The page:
Federal budget targets many key INFB priorities

Important risk management tools and conservation and rural development programs are in jeopardy after President Trump released a FY 2018 budget that proposed dramatic cuts to most farm programs.

Future communications will lay out exactly how the budget and farm bill work together, but the next couple of months are crucial as the House Ag Committee hopes to present its draft of the farm bill in late August. This means farmer contacts with Congress this summer and fall are more important than ever.

The budget targets many Farm Bureau priorities, including crop insurance. Calling for a cost reduction of $16.2 billion over 10 years, the proposal caps crop insurance premium subsidies at $40,000.  In addition, adjusted gross income (AGI) levels are altered to cap at $500,000.  The proposed cap would apply to both crop insurance and commodity programs, whereas the current $900,000 AGI cap only applies to commodity programs. In addition, the Harvest Price Option for crop insurance plans is eliminated to save $11.9 billion over 10 years.

The budget also proposes a $5.7 billion cut to conservation programs over the next 10 years, primarily in technical assistance to farmers.

Following speculation regarding USDA Secretary Sonny Perdue’s announcement about the reorganization of USDA, funding for rural development programs would be significantly cut and many programs eliminated.  The plan appears to call for a 19 percent reduction in staff for rural development and a 26 percent cut to program funding.

The proposal also would threaten the viability of plant and animal security programs at the nation’s borders, undermine grain quality and market information systems and stunt rural America’s economic growth by eliminating important utility programs and other rural development programs.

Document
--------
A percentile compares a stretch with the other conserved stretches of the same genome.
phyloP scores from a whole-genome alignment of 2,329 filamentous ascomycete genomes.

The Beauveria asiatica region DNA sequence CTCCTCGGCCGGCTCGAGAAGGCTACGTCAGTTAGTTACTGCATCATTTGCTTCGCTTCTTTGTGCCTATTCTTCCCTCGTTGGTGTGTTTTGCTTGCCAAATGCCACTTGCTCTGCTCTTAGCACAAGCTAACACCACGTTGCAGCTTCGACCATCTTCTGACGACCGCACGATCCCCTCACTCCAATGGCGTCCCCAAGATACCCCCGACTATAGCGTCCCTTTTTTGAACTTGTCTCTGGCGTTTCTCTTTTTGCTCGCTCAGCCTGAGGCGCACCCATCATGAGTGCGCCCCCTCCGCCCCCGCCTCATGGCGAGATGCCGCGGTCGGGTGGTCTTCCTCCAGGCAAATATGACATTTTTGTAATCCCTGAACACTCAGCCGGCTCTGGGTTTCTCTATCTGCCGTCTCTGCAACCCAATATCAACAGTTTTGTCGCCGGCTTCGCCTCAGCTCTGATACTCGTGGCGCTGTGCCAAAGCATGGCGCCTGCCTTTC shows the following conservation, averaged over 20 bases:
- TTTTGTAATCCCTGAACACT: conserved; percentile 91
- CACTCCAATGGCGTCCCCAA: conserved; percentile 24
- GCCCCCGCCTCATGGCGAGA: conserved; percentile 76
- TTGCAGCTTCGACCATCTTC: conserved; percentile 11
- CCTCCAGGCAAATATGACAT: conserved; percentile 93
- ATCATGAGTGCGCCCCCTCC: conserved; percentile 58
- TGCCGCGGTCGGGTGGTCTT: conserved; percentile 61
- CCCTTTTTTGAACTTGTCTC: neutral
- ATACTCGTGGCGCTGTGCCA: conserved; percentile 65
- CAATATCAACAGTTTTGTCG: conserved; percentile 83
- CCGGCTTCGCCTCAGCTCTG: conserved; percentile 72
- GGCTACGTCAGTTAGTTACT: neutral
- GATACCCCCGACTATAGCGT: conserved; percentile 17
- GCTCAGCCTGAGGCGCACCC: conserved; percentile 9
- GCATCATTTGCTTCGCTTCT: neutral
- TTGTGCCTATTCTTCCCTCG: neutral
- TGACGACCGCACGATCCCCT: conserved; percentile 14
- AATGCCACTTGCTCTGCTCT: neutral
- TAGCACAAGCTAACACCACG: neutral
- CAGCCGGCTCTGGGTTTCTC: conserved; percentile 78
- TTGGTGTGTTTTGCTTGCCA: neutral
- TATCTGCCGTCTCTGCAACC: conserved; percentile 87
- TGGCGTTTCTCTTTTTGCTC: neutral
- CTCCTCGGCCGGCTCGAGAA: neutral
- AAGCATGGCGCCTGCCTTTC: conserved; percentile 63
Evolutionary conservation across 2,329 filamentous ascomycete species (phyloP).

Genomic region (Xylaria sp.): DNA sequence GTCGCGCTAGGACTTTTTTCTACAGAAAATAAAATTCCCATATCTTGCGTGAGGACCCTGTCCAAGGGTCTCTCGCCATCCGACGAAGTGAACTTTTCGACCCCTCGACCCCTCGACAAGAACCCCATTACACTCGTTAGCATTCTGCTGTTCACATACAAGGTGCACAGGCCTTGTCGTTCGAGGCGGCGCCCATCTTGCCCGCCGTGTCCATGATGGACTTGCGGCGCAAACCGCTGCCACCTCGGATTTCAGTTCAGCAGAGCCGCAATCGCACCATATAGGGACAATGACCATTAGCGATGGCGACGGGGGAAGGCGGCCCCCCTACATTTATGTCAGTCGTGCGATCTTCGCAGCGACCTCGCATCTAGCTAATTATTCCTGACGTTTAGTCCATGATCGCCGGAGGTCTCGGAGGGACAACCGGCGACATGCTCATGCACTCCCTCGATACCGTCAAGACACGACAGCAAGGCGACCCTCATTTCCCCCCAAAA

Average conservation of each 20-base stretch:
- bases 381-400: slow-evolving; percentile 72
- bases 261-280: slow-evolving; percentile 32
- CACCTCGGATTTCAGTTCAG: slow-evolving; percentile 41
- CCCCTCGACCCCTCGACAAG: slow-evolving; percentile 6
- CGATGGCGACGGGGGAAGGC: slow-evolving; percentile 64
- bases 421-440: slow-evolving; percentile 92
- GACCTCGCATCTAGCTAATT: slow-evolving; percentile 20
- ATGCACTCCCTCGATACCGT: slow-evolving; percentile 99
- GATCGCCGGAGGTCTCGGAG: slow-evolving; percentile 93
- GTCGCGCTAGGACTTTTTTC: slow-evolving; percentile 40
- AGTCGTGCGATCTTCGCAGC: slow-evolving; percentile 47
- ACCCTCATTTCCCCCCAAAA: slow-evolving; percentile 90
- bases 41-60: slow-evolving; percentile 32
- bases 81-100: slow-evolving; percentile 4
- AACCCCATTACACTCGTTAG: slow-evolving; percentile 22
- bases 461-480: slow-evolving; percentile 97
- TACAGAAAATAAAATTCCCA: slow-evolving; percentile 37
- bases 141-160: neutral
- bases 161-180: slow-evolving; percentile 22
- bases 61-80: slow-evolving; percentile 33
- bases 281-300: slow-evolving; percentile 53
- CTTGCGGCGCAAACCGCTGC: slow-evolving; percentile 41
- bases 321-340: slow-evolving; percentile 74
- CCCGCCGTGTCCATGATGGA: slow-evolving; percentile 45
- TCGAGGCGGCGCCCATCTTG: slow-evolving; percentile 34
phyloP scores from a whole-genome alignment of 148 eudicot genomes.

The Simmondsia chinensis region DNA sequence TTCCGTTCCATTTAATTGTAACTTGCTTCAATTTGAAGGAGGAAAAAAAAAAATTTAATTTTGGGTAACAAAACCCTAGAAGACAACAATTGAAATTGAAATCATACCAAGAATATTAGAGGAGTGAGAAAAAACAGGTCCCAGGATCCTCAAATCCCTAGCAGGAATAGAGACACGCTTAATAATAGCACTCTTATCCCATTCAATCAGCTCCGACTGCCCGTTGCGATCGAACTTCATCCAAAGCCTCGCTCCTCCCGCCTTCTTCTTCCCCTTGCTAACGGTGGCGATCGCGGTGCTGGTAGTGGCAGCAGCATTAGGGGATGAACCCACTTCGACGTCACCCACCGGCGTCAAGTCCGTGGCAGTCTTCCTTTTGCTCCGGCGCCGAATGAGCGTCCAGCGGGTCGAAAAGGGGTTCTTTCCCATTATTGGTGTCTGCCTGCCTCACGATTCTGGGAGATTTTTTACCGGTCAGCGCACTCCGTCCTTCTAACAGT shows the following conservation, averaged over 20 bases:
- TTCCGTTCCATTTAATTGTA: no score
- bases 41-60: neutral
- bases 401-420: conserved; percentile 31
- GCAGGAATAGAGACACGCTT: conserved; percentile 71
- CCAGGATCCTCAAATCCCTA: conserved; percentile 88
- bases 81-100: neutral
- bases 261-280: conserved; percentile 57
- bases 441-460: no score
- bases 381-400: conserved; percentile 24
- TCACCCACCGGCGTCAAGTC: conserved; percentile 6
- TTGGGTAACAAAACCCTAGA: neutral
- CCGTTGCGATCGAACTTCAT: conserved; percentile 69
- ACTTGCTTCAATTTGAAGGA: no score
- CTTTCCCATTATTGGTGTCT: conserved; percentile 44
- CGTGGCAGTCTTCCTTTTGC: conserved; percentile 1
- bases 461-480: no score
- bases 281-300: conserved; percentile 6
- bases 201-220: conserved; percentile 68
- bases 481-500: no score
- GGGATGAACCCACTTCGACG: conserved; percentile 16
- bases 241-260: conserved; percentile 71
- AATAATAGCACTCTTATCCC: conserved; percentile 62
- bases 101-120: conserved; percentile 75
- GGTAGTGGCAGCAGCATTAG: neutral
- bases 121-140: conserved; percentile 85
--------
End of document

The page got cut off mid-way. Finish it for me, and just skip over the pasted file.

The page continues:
The Harvest Price Option for crop insurance and conservation funding are considered two of INFB’s highest priorities for the upcoming farm bill. Cuts to programs including the Market Access Program, the Foreign Market Development Program, the Biomass Crop Assistance Program, and the Specialty Crop Block Grant also are of great concern to INFB as they are programs considered to be INFB funding priorities for the next farm bill.

“Cuts to USDA and many vital ag programs are especially concerning considering the current state of farm income in Indiana,” said INFB President Randy Kron. “INFB will work with the House and Senate to protect programs that are critical for the future success of agriculture and rural Indiana.”

Indiana Farm Bureau is working with AFBF to coordinate efforts throughout the budget process. Bob White, INFB national government relations director, participated in AFBF’s farm bill working group in preparation for the House Ag Committee’s farm bill draft.

Over the next several months INFB will be encouraging members to engage in conversation with Indiana’s congressional delegation. 

“It’s Congress that writes and passes a budget. INFB is committed to working appropriate channels to ensure that we maintain programs that help farmers manage risks and help rural communities survive.  Member advocacy engagement will be critical to reaching those goals,” said Kron.